(Updated 1/4/24: See our related posts at What is the Difference Between Felony and Misdemeanor Disorderly Conduct? and Disorderly Conduct: Calling in a False Alarm).

You were just curious, so you called a government office and started asking questions. You wanted to know how they handle threats involving guns or bombs. Something in the nature of your questions spooked the office manager, and now you have been charged with disorderly conduct.

Were your questions enough to get you convicted? What about freedom of speech? What can you do now?

In Illinois, depending on what you said and how you said it, you could be convicted of disorderly conduct. (See 720 ILCS 5/26-1(a)(1)). To do so, the State must prove beyond a reasonable doubt that you “knowingly” committed an act in an unreasonable manner that you knew or should have known would tend to alarm or disturb another so as to cause a breach of the peace. The court looks at the unreasonableness of your conduct and its tendency to disturb. You need not have made overt threats or used abusive language.

In People v. Swenson, the defendant asked a school what would happen if he showed up on campus with a gun, whether the school had bulletproof windows, and how long it would take for police to arrive. Amidst other bizarre comments, the defendant asked the school principal if she was prepared to have the “sacrificial blood of lambs” on her hands. The court held that under the circumstances, defendant clearly exceeded the bounds of reasonableness and that he should have known his conduct would be disturbing. The court also held that the First Amendment did not protect the manner in which defendant expressed himself.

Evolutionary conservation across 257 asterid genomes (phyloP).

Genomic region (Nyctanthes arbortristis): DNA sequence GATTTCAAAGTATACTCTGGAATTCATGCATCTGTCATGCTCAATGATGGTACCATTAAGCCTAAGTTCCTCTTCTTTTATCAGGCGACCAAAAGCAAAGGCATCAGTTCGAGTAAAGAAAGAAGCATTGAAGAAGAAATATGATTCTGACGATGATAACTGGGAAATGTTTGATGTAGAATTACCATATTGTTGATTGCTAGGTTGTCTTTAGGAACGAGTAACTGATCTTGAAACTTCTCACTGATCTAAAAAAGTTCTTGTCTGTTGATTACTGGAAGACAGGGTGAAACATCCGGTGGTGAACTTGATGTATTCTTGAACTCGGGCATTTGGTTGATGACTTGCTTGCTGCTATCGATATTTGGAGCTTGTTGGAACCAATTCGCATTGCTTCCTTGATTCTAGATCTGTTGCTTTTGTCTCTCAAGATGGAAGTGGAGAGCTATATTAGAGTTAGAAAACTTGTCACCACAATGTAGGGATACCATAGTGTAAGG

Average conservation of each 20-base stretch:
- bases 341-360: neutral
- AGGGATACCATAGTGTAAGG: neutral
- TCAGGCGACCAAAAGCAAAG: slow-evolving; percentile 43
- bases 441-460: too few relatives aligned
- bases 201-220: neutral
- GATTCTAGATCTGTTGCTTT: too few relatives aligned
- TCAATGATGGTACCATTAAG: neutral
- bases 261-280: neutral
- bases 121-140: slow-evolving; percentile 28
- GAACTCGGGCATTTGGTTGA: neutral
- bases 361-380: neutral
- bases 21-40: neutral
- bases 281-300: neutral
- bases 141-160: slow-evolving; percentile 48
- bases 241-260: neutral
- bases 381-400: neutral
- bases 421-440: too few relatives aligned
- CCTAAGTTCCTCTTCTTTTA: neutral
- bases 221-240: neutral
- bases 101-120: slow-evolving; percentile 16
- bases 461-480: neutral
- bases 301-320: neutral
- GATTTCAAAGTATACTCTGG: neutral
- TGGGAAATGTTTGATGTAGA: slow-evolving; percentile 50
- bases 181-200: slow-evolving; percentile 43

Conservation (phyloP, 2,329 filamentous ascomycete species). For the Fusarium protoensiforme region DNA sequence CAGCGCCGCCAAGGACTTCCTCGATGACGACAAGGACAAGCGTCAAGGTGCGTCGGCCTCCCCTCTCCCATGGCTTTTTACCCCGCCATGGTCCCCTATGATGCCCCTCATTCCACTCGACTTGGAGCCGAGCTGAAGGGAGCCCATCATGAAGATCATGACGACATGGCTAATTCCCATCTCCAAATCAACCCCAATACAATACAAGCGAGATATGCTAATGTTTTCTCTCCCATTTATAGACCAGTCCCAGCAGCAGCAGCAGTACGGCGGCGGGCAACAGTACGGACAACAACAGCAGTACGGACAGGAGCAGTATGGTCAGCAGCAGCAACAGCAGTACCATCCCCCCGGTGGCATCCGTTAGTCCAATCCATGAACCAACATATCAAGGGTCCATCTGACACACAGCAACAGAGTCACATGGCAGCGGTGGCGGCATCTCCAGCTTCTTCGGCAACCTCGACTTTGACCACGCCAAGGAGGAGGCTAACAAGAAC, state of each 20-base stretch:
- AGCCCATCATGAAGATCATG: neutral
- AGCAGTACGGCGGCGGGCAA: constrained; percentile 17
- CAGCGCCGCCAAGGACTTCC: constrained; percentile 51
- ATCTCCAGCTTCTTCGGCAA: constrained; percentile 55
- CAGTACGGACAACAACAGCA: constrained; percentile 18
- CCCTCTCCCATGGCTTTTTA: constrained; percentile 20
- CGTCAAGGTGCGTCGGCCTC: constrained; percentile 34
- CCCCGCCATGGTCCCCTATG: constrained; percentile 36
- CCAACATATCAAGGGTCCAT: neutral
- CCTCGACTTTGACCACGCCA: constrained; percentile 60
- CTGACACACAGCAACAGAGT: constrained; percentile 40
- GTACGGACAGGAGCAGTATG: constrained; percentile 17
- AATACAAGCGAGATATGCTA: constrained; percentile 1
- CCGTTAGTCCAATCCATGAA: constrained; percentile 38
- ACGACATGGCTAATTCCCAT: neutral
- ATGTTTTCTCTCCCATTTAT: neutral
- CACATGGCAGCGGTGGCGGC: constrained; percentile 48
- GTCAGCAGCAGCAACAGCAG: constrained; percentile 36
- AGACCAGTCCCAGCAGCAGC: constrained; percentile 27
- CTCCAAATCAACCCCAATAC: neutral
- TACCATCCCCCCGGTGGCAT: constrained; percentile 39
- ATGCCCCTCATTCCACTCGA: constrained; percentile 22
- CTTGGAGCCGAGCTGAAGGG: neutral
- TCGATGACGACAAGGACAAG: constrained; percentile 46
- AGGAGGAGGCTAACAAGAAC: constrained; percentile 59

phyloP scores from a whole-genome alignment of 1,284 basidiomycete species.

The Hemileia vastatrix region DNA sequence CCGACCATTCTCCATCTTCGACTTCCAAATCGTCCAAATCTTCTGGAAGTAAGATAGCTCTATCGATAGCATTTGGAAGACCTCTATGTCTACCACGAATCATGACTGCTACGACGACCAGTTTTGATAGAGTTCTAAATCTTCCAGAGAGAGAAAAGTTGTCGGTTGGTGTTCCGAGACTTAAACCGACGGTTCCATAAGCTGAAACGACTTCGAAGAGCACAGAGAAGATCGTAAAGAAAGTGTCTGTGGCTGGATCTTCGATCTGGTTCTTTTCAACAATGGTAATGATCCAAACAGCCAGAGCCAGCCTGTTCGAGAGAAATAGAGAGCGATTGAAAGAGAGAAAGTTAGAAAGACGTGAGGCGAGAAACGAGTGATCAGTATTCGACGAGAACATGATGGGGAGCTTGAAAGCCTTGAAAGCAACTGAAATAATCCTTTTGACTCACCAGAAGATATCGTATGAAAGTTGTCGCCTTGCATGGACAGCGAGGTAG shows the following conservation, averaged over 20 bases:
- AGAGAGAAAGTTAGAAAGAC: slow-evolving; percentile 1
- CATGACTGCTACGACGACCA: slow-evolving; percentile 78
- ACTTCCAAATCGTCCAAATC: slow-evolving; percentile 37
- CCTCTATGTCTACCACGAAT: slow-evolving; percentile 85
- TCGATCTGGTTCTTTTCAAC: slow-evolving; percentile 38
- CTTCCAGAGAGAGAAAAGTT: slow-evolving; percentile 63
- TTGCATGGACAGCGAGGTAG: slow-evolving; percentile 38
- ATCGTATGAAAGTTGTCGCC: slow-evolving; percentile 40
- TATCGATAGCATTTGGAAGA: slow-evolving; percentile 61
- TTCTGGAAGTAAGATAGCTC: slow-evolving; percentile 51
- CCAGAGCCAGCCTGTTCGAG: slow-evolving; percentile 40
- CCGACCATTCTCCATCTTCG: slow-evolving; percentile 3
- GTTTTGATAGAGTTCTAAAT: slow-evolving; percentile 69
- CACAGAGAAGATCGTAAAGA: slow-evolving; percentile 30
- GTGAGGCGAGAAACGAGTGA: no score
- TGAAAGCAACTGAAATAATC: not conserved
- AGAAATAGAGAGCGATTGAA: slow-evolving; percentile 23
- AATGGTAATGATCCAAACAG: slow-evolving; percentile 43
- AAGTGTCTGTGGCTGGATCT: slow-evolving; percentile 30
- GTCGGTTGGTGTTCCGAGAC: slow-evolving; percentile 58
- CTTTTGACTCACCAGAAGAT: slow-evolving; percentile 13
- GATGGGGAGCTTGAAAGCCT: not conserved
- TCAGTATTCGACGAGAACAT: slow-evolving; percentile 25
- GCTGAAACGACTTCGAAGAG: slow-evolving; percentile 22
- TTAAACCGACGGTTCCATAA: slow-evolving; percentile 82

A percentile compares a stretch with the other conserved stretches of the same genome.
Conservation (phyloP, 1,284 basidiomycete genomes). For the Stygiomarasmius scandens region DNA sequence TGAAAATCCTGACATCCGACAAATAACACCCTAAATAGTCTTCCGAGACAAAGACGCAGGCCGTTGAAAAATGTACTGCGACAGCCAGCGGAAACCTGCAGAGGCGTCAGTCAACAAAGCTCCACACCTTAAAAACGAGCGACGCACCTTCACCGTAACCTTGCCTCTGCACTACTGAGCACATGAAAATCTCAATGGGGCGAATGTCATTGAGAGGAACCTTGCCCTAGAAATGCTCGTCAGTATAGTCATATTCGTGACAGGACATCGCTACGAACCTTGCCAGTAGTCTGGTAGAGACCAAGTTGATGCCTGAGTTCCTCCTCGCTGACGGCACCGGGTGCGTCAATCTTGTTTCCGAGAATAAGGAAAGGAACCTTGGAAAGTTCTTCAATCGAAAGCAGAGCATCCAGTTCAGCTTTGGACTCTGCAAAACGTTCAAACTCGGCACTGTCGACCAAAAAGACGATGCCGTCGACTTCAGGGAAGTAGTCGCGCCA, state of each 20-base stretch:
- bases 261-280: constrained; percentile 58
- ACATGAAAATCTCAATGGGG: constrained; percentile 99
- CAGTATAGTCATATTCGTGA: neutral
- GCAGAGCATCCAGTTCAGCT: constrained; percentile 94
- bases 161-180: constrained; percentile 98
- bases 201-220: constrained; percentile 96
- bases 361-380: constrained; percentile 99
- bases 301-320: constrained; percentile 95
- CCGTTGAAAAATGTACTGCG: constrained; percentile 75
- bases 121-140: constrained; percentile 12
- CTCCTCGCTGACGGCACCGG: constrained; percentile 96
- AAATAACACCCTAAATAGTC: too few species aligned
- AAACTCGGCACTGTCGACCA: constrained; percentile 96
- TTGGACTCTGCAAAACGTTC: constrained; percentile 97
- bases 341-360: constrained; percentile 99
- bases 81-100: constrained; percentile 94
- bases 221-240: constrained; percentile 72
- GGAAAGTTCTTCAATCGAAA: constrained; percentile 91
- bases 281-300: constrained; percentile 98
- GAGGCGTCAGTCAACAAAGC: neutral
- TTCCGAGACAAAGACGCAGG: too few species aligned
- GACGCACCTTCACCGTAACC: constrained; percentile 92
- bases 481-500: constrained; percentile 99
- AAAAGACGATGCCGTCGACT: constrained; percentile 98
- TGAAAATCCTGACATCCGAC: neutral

If you have been charged with disorderly conduct or a similar crime, contact an experienced criminal law attorney immediately. Can the state prove all the elements of your offense beyond a reasonable doubt? A determination of disorderly conduct is very fact specific. An experienced attorney, who knows the courthouse, may be able to present your facts to a judge in their most favorable light.

If you have questions about this or another related Illinois criminal or traffic matter, please contact Matt Keenan at 847-568-0160 or email

(Besides Skokie, Matt Keenan also serves the communities of Arlington Heights, Chicago, Deerfield, Des Plaines, Evanston, Glenview, Morton Grove, Mount Prospect, Niles, Northbrook, Park Ridge, Rolling Meadows, Wilmette and Winnetka.)

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